And so:
1. Directory C:\Development should only have read permission.
2. Directory C:\Development\PostgreSQL (and its subdirectories) should have all possible permissions.

Step 7: Registering the service.

Using the console go to the directory C:\Development\PostgreSQL\bin and execute there this command:

  • option -N "PostgreSQL Service" defines the service name
  • option -U postgres says on what account the service is launched
  • option -P postgres gives the password for service account
  • option -D "C:\Development\PostgreSQL\data" tells where database cluster is located (be careful it is very important here to give the full path to the directory "data")

We do not run the service.


Before starting the service must change the basic settings. Move to the directory C:\Development\PostgreSQL\database and open the file postgresql.conf. In this file, You must find and uncomment the following lines:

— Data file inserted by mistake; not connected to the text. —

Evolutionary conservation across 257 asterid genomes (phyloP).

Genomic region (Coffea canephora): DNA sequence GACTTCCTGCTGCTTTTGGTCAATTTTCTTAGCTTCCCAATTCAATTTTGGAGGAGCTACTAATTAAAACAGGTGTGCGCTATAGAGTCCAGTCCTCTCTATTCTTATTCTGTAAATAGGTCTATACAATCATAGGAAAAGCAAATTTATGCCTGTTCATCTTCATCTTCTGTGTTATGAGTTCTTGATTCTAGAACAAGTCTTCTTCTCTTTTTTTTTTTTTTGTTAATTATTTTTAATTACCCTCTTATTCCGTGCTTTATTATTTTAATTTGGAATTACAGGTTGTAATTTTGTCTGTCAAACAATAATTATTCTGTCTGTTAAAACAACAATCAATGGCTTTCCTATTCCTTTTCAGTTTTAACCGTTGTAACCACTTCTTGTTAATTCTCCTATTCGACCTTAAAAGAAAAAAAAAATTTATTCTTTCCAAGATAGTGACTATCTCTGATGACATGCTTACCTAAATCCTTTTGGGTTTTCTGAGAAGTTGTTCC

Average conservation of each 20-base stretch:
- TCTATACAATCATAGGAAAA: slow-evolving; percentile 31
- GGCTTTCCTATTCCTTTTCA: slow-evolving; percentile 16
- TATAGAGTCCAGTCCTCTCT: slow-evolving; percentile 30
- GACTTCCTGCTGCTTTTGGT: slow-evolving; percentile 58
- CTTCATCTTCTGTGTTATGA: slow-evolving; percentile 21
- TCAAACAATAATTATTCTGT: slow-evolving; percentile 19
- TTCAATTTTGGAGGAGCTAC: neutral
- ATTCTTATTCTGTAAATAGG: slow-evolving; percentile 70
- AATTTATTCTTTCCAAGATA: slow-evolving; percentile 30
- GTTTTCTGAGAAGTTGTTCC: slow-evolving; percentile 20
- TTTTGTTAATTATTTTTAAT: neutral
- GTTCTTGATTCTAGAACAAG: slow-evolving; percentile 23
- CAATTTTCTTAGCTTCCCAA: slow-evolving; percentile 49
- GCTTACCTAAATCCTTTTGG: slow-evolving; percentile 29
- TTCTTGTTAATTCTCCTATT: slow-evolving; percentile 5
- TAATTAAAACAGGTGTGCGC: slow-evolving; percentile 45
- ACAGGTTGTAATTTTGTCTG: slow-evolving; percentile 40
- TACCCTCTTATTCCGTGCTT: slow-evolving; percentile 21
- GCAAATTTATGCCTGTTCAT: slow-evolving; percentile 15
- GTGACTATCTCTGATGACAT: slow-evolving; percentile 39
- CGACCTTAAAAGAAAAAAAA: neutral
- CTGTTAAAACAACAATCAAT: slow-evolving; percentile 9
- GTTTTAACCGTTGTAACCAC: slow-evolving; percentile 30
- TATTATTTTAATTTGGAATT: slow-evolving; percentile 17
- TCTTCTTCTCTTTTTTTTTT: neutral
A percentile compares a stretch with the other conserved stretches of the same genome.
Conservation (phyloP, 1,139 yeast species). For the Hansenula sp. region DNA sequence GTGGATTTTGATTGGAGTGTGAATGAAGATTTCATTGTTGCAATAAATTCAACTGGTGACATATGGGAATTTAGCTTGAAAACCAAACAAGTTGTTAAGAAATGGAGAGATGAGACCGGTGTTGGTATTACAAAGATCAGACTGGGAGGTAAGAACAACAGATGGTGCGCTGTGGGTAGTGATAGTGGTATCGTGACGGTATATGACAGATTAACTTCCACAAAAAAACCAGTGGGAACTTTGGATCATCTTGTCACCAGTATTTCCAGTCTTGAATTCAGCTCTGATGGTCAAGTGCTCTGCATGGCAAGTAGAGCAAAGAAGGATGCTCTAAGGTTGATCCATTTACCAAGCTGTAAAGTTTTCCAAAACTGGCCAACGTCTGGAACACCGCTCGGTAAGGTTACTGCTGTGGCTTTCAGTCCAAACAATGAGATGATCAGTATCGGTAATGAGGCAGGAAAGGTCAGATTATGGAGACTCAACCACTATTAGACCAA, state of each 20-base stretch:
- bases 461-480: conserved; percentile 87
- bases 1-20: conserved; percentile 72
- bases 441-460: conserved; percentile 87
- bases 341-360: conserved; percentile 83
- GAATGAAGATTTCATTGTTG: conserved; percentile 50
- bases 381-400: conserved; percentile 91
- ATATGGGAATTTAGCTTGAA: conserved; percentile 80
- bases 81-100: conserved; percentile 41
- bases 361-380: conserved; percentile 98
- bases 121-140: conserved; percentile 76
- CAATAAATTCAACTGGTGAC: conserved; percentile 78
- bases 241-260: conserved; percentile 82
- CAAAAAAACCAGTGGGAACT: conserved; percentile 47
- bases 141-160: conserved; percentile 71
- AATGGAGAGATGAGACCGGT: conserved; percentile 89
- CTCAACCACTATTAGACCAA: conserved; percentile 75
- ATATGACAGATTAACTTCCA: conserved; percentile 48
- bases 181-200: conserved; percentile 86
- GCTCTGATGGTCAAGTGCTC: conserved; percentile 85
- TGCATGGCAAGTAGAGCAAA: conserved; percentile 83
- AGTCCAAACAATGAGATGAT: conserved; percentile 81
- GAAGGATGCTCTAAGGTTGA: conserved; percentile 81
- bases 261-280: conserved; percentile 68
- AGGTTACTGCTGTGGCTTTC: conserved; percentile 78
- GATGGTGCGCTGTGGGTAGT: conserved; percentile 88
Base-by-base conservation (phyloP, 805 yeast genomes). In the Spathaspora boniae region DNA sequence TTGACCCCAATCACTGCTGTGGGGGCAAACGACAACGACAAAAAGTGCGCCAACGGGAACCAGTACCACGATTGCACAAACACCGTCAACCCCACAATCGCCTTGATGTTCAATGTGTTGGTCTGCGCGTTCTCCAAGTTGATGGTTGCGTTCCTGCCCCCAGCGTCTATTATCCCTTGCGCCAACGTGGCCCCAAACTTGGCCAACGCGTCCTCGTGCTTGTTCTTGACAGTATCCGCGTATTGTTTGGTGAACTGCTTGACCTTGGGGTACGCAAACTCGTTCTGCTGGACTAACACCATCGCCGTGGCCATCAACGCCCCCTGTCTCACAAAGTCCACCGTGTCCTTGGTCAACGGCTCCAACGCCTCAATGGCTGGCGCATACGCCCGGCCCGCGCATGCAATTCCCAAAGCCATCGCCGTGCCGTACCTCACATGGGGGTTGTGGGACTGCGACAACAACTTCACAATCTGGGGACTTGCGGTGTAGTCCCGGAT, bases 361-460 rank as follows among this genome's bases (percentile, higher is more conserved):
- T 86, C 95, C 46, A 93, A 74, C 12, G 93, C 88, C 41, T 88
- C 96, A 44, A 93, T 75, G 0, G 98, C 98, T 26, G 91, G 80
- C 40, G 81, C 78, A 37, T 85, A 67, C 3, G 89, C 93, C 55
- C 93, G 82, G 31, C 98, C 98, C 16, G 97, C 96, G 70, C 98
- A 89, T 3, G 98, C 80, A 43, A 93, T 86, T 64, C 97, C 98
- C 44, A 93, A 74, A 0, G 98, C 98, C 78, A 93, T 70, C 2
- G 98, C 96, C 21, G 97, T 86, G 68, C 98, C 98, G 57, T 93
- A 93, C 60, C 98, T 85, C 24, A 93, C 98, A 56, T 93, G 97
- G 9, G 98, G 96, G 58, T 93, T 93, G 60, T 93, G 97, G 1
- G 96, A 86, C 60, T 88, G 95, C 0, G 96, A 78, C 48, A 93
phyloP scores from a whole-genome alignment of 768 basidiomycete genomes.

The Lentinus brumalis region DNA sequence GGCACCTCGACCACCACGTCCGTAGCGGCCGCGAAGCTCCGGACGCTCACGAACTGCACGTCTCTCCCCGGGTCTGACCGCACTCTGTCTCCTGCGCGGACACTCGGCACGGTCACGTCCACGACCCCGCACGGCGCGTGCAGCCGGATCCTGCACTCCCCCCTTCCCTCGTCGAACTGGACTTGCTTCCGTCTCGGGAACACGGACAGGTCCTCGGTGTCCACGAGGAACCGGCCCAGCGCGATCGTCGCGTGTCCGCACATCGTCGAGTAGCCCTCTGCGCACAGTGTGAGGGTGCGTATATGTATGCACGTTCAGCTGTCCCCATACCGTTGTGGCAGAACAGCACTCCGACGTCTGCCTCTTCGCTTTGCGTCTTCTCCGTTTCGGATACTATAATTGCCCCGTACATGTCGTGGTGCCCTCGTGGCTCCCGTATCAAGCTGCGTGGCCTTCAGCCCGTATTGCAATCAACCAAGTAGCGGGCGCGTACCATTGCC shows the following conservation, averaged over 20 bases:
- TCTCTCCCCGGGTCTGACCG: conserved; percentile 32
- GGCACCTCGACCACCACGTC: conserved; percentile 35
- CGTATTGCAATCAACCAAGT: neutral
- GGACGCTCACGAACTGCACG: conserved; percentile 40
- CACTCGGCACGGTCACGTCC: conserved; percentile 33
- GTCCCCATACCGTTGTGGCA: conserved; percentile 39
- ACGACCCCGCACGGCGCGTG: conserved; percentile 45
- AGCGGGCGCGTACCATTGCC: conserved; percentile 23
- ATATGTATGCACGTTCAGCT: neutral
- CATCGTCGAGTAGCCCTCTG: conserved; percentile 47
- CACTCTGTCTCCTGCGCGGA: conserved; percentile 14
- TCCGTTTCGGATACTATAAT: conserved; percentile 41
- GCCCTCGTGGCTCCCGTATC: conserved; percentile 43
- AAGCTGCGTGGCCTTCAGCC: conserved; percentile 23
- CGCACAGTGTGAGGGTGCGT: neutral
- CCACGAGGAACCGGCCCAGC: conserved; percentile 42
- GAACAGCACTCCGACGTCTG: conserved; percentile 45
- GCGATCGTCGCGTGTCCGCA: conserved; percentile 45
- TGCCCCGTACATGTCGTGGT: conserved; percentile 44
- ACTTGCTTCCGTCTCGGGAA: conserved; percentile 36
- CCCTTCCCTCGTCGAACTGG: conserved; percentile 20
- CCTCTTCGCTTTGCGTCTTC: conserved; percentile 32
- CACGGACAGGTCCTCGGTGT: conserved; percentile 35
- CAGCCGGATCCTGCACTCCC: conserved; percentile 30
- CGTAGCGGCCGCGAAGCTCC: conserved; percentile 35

• listen_addresses = 'localhost'
  • port = 5432

Now You can start a service in the panel management services.

If everything was done properly, the service should start. If we chose the longer version, in case of trouble with starting the service we should go to the configuration of a service, then select an account for this service and retype password for that service (in our case: postgres)

Theoretically we have the ability to log from the console to the database using the command line (marked red colour):

Thus we should get exactly the same result as using the Windows Installer.

Notes: a short way works ok under Windows XP Prof., should also works ok under Windows Vista - in both systems there is the Local System Account for services. For Windows 2000 You must perform the installation in a long way. For safety, PostgreSQL installer always chooses longer way - it creates an account for the service, then creates sevice itself and registers it to the created account.

1 comment:

Anonymous said...

this was of great help